The Smithsonian National Zoo, Washington

<b>Distance from Baltimore:</b> 42 miles, about a one-hour drive<br>
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<b>Why it's worth the gas:</b> No disrespect to the <a class="taxInlineTagLink" id="PLCUL000181" title="Maryland Zoo Baltimore" href="/topic/science-technology/science/maryland-zoo-baltimore-PLCUL000181.topic">Maryland Zoo in Baltimore</a>, which is absolutely wonderful and which you should visit regularly. (Haven't been there recently? Go ahead and check it out; we'll wait.) But the <a class="taxInlineTagLink" id="ORNPR000223" title="Smithsonian Institution" href="/topic/arts-culture/smithsonian-institution-ORNPR000223.topic">Smithsonian Institution</a>'s National Zoological park offers a nearly unparalleled experience: some 2,000 animals, about 400 species, spread out over 163 acres in Rock Creek Park. Elephants, tortoises, octopi, lemurs, <a class="taxInlineTagLink" id="ANSP000009" title="Lion (animal)" href="/topic/science-technology/science/zoology/lion-%28animal%29-ANSP000009.topic">lions</a>, gorillas, owls, eagles, sea stars, sea cucumbers, komodo dragons, gila monsters. There are always some critters being added, too: just this summer, a pair of young cheetahs, above, made their debut. Oh, and did we mention...<br>
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<b>Don't miss:</b> Yep, they're the stars of the National Zoo alright, a pair of giant pandas named Mei Ziang and Tian Tian. Incorrigible hams, they've been known to put on quite the show for visitors. Don't miss these black-and-white superstars, even if the crowds do make it difficult to get a good look sometimes. And yes, you can tell them apart: Tian Tian, the male, sports black eye patches shaped like kidney beans, while his girlfriend, Mei Ziang, has oval eye patches.<br>
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<b>Information:</b> 3001 Connecticut Ave. NW, Washington, D.C., 20008; 202-633-488 or nationalzoo.si.edu.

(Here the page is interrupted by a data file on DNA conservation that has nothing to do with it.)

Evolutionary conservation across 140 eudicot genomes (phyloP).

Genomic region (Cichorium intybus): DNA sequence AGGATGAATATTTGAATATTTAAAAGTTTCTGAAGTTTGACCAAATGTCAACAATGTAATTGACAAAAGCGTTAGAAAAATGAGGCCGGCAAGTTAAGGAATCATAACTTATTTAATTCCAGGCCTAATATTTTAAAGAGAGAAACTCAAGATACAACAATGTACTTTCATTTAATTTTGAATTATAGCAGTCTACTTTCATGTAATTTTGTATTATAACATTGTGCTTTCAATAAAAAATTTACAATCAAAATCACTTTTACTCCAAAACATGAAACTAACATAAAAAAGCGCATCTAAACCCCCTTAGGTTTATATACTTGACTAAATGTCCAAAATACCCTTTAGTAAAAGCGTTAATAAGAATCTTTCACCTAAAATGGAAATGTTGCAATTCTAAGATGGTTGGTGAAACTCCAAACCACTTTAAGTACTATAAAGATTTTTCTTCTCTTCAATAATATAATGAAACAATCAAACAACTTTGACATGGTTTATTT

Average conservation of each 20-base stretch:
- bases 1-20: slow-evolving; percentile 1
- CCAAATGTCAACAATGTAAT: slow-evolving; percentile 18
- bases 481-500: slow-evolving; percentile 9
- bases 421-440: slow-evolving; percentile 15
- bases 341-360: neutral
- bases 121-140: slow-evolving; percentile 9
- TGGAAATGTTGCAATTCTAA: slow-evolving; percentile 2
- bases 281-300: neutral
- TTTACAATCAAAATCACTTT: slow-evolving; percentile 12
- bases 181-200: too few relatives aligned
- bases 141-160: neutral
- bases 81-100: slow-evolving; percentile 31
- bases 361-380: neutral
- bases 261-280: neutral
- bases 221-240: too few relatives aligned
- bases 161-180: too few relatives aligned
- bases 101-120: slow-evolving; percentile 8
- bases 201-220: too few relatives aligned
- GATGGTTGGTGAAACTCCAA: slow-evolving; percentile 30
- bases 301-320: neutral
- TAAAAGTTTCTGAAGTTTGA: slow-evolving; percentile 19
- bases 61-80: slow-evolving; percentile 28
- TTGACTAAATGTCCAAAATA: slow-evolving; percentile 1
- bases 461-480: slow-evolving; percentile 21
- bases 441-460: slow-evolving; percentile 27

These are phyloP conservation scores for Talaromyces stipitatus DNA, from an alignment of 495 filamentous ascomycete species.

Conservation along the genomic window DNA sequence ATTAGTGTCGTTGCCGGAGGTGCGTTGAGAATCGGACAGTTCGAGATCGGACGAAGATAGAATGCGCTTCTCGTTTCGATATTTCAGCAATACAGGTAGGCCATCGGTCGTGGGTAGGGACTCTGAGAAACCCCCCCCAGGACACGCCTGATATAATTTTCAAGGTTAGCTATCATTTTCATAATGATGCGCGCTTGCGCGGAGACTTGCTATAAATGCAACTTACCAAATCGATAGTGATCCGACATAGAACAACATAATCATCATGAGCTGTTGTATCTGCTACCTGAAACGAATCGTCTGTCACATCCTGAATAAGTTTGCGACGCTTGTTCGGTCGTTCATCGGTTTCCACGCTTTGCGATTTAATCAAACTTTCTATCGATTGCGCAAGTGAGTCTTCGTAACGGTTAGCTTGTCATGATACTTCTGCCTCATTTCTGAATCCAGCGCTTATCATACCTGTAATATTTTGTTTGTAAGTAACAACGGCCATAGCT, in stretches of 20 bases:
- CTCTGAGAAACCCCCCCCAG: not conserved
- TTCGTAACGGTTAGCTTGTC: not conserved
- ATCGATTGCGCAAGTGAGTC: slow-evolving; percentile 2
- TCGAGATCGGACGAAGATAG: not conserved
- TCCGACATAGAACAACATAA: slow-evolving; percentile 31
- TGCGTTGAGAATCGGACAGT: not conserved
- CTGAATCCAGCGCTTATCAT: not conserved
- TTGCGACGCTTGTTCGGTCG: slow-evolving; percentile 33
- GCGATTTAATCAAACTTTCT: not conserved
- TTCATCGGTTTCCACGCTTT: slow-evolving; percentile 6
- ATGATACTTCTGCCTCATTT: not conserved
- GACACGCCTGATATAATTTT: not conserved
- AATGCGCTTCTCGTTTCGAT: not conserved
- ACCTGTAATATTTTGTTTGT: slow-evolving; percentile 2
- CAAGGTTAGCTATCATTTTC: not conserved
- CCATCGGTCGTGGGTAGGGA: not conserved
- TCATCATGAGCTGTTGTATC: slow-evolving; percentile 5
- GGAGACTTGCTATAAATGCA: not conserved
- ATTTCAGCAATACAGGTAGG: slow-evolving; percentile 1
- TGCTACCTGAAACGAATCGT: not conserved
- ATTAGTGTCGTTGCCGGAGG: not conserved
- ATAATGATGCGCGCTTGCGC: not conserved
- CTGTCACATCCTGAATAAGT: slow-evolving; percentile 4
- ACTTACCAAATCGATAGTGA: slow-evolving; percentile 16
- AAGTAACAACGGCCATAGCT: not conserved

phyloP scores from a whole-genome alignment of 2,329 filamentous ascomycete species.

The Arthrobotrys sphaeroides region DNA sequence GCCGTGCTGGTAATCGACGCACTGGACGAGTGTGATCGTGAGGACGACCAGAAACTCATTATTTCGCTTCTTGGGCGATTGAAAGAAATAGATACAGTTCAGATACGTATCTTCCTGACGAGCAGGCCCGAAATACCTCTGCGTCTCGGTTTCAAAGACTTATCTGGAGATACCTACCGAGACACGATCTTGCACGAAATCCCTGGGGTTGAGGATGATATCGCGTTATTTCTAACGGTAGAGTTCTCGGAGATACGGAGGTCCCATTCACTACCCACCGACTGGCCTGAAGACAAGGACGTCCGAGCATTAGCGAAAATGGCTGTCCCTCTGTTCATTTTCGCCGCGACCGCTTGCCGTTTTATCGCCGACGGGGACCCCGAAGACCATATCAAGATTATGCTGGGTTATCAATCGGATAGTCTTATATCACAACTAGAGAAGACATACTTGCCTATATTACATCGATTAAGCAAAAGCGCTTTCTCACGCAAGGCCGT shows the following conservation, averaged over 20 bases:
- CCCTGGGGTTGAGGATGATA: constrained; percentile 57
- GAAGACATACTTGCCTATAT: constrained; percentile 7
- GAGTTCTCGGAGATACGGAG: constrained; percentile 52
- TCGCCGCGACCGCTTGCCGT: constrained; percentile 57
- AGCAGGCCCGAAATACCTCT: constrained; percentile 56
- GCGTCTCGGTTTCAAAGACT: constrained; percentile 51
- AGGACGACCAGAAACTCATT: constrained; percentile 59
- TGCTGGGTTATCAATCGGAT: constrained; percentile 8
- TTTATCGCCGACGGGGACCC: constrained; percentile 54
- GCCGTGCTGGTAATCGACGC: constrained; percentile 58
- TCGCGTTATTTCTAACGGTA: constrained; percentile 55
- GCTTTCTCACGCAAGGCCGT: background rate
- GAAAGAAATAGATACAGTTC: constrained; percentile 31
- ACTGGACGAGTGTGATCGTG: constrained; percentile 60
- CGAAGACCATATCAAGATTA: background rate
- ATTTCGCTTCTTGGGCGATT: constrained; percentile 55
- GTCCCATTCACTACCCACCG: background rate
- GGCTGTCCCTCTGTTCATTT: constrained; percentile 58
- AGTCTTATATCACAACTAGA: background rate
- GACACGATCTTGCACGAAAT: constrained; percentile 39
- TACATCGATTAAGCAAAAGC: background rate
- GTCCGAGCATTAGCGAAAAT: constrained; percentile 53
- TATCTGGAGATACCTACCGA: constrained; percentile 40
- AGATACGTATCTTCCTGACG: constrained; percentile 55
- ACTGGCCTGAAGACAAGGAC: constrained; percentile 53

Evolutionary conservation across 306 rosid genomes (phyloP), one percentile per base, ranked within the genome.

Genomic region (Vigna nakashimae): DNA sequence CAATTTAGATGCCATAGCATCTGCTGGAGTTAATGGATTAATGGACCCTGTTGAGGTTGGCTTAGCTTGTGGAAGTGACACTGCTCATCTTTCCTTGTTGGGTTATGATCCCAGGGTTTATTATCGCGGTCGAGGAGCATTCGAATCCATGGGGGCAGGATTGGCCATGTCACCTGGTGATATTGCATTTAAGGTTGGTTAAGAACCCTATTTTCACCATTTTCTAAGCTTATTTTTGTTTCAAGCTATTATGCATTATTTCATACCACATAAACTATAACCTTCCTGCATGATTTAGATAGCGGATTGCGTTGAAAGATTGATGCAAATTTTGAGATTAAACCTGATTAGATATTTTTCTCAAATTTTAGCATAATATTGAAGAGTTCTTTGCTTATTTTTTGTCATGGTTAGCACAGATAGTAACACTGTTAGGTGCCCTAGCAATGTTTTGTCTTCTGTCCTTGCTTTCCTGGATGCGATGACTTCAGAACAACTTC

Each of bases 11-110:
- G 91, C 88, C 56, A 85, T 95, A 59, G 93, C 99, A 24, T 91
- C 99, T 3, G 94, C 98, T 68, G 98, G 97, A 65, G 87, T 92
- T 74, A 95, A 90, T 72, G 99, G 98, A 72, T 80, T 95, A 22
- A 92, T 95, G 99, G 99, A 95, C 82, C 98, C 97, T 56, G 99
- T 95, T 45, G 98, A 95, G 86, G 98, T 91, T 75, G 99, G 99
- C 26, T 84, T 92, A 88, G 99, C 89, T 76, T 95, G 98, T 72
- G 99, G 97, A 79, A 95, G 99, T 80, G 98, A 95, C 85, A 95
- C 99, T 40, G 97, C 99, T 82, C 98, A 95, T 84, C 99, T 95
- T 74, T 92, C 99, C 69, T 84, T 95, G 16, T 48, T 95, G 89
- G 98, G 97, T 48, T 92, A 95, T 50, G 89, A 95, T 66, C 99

( T.J. Kirkpatrick, Getty Images / July 24, 2012 )

Distance from Baltimore: 42 miles, about a one-hour drive

Why it's worth the gas: No disrespect to the Maryland Zoo in Baltimore, which is absolutely wonderful and which you should visit regularly. (Haven't been there recently? Go ahead and check it out; we'll wait.) But the Smithsonian Institution's National Zoological park offers a nearly unparalleled experience: some 2,000 animals, about 400 species, spread out over 163 acres in Rock Creek Park. Elephants, tortoises, octopi, lemurs, lions, gorillas, owls, eagles, sea stars, sea cucumbers, komodo dragons, gila monsters. There are always some critters being added, too: just this summer, a pair of young cheetahs, above, made their debut. Oh, and did we mention...

Don't miss: Yep, they're the stars of the National Zoo alright, a pair of giant pandas named Mei Ziang and Tian Tian. Incorrigible hams, they've been known to put on quite the show for visitors. Don't miss these black-and-white superstars, even if the crowds do make it difficult to get a good look sometimes. And yes, you can tell them apart: Tian Tian, the male, sports black eye patches shaped like kidney beans, while his girlfriend, Mei Ziang, has oval eye patches.

Information: 3001 Connecticut Ave. NW, Washington, D.C., 20008; 202-633-488 or nationalzoo.si.edu.

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